Furthermore, she said that the review team were “not convinced that CIL has met the primary purpose of when it was set up”.

“We don’t actually think it’s providing a huge amount of funding for infrastructure, and it most certainly hasn’t provided a faster, simpler, more transparent system,” Peace said.

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Green Belt development soaring

Local authorities grip on Green Belt land is getting weaker and weaker by the minute as new research suggests that the number of homes being built on Green Belt land is set to soar over the coming years, writes property consultant Richard Carr.

Pressure

Richard Carr's Green Belt image

Can anyone stop green belt development?

Green Belt development policy is slowly abating as the government responds to the growing housing crisis. An increasing number of loopholes in planning guidance are being found, whilst local councils find themselves under increasing pressure from the government to release Green Belt land for new development through an ‘exceptional circumstances’ clause.

The claims come from new research produced by the Campaign to Protect Rural England, who are concerned about the amount of development that will occur on protected land in the coming years.

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Government pulls 50% of funding for Planning Advisory Service

The Department for Communities and Local Government (DCLG) have added extra pain on the planning system by reducing its annual government grant to the Planning Advisory Service (PAS) by half, writes property developer Richard Carr.

Cuts

Richard Carr planning policy image

The PAS is set to be hit by 50% cuts

The Planning Resource revealed earlier this week that the Local Government Association, which runs PAS, received a letter from Planning Minister Brandon Lewis explaining the changes to the funding. As a result, the DCLG has reduced its funding by 50%, which means that PAS will along receive £1m in government grants.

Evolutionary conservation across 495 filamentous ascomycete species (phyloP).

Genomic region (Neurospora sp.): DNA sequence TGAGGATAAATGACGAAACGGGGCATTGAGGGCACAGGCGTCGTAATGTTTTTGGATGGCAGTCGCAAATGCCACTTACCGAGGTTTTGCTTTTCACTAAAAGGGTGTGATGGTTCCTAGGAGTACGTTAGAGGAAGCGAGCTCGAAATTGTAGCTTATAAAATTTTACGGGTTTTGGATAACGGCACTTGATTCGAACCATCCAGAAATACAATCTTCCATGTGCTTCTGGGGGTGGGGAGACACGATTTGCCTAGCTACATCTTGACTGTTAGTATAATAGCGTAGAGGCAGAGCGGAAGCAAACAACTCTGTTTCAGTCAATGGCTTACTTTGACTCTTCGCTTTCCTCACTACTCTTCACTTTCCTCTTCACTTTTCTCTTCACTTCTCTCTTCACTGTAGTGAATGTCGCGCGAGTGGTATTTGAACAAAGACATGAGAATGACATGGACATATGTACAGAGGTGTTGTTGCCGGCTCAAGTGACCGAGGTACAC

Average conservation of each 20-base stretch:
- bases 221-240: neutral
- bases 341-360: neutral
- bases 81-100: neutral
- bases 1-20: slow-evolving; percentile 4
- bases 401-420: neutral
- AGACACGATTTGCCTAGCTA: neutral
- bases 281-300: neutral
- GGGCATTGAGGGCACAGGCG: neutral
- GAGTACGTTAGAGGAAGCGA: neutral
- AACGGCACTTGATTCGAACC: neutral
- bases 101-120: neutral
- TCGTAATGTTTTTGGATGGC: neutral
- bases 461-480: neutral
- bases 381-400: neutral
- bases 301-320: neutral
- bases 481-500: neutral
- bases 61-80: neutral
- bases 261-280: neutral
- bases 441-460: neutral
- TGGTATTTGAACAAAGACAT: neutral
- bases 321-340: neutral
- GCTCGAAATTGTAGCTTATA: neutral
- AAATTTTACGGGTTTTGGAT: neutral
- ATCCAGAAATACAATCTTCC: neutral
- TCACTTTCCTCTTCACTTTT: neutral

According to Planning Resource, the reduction is a knock-on effect of the substantial reduction the DCLG’s resource budget from 2016/17 onwards.

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MPs support increase in planning fees

A poll conducted by the British Property Federation (BPF) has found that they majority of UK parliamentarians support a rise in planning fees to help under resourced local planning authorities.

Increases

Richard Carr Planning Permission

Planning fees set to rise

61% of MPs agreed that fees should increase, whilst 47% say they should increase but with stronger guarantees on planning performance. The feeling was supported by the country’s two main political parties. Labour MPs voted in favour by 65% and the Conservative’s by 61%.

In a survey conducted by the BPF and GL Hearn in 2015, 55% of local planning authorities cited under resourcing as a major challenge, whilst 65% of applicants said they would be happy to pay extra to reduced waiting times.

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Is it time for the National Planning Policy Framework to be reviewed?

The government is being called upon by MPs to carry out a detailed review of the current national planning policy before the end of this parliament, writes property developer Richard Carr.

Evaluation

Richard Carr National Planning Policy review

Is it time for a National Planning Policy review?

Since the publication of the National Planning Policy Framework (NPPF) in 2012, there has been little review and now an all-party group of MPs has voiced their concerns that there has been “no robust, objective or evidence-based monitoring, evaluation or review.

The group of MPs are part of the Commons Communities and Local Government Committee, which published a report in early April considering the government’s latest proposed changes to the NPPF.

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Real Estate investors spark concerns about Brexit

As the EU referendum draws ever closer investors of global real estate have sparked concerns about how Brexit may affect property investment in the UK, writes property developer Richard Carr.

Impact

Richard Carr

Is Brexit good for property investment?

KPMG surveyed 25 real estate investors who held funds and assets in excess of $400 million about the impact that Brexit would have on property investment.

The majority felt that leaving the EU would result in a decrease of inward investment into UK property and property companies.

Over two thirds said they would slow down investment into UK property whilst Britain and the EU worked out new terms of engagement following Brexit.

As a result, the market would face some serious danger which could potentially be more damaging than the stable post-Brexit would be.